Title: The Joanna Conner Band
Label: M.C Records
A blues guitar player and one of some skill too. She also sings and her voice is decent but I would draw the attention towards her guitar playing first and foremost. And that guitar prowess is understandable. Conner is a product of the 70s and the characters who populated the scene of that time. She has had a fascination with Chicago blues (much of it from her own mother’s collection, it has to be said) for some time and the slight raw edge, even to her pop-tinged blues tracks, betrays that interest. As a young woman, she drank in – with the encouragement of her mother – the live performances of Buddy Guy and Taj Mahal as well as Bonny Raitt whom she has a passing resemblance in terms of delivery. She later moved to Chicago and would sit in with greats such as Junior Wells, Buddy Guy and James Cotton.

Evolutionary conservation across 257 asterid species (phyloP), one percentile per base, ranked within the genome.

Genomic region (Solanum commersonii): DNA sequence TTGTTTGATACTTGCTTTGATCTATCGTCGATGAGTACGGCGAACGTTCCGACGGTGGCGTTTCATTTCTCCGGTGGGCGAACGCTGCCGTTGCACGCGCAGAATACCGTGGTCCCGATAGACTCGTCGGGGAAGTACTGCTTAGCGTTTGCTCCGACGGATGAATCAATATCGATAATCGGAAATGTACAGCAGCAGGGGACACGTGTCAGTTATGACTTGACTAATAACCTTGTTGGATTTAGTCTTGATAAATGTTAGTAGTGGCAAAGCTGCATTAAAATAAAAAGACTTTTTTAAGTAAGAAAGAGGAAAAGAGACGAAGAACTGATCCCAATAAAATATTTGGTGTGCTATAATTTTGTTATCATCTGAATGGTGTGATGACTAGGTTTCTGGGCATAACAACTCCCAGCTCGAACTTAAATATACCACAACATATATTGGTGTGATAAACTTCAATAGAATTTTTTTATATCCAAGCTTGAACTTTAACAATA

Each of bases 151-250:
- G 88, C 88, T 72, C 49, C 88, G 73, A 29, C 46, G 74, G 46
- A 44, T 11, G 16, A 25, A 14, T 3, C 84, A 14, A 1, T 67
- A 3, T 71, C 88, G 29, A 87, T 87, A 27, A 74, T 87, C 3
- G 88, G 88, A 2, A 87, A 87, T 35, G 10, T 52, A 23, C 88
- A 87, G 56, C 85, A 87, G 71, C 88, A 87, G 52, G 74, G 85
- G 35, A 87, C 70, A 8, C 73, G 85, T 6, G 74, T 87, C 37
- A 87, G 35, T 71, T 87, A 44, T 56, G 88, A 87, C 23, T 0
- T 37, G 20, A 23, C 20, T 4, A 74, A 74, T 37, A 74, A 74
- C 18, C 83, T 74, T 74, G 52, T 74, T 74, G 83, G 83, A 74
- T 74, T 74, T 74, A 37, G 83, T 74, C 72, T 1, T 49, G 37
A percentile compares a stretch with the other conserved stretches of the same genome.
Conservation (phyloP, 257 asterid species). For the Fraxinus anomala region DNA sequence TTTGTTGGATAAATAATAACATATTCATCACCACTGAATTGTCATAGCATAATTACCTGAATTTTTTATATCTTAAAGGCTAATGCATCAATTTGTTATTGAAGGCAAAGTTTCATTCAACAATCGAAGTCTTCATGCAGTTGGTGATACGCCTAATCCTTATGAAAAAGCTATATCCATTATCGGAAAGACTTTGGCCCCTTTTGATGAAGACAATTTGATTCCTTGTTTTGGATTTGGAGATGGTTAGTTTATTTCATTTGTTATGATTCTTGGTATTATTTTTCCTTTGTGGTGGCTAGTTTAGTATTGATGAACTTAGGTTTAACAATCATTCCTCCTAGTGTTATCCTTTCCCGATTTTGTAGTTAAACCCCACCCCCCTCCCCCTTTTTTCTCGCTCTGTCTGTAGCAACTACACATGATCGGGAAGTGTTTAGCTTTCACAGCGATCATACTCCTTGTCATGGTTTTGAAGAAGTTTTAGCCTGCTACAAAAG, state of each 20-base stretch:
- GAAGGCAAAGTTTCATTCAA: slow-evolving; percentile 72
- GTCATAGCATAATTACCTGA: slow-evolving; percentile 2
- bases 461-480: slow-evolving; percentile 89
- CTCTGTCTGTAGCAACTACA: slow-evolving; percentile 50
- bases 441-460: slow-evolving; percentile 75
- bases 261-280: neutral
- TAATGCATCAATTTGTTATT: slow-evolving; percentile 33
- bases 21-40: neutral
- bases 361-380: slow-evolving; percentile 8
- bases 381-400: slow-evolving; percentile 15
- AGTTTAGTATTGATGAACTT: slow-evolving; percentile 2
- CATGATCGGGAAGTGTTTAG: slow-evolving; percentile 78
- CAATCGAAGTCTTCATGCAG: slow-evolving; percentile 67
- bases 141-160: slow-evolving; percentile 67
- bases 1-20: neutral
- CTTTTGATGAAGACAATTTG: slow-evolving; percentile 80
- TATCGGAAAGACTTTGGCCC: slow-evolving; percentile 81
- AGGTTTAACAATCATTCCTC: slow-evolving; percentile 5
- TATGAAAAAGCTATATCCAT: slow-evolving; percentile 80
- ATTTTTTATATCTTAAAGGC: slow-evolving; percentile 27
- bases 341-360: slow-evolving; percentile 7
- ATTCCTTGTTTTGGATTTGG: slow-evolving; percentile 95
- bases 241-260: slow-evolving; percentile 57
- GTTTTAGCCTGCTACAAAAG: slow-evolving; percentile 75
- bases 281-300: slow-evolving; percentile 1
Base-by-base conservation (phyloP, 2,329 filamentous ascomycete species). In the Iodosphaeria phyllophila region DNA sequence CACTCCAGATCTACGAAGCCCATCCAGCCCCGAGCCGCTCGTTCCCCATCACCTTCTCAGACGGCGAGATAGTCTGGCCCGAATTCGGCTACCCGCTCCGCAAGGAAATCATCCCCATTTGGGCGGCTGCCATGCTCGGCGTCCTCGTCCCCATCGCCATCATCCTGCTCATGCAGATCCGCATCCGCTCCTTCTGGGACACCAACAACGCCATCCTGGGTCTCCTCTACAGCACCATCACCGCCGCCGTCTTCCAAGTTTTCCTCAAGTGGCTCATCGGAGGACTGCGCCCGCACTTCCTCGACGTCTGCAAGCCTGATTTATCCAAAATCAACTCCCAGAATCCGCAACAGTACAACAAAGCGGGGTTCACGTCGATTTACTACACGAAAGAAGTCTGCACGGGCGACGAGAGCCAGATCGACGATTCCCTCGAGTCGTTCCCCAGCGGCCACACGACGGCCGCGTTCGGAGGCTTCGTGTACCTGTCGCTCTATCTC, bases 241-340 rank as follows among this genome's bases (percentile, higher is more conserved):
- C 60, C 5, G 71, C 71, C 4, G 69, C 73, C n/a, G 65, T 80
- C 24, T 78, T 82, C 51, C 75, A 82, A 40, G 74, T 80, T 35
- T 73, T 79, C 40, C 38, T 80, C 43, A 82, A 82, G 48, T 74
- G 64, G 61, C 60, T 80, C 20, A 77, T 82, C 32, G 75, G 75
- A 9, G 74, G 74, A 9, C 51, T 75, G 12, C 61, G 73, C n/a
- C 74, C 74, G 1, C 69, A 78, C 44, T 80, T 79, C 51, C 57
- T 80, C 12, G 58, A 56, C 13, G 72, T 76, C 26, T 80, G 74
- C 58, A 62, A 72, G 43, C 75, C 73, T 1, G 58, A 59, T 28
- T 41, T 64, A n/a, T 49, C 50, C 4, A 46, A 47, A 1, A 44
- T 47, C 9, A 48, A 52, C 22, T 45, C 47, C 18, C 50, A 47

She released her debut, Believe It!, in 1989 and has never looked back. This release is a little different in terms of her approach. If anything, she looks more towards the mainstream in an attmept to reach a broader audience. An approach that doesn’t really find too much favour from myself. I much prefer her signature approach to the blues and the guitar. This is not a ‘sell out’ and I’m not even deriding the album, to be honest, it’s just that I feel a little uncomfortable when she applies her knowledge and blues interpretive skills to a slightly watered down release.
The album receives some solid mastering. There’s nothing to fear here from audiophiles. What compression there is has been subtly applied. There’s no bright mids or bloomy bass to harm the listening experience. Conner’s voice is tracked well while her guitar playing offers a warming approach which suits it fine.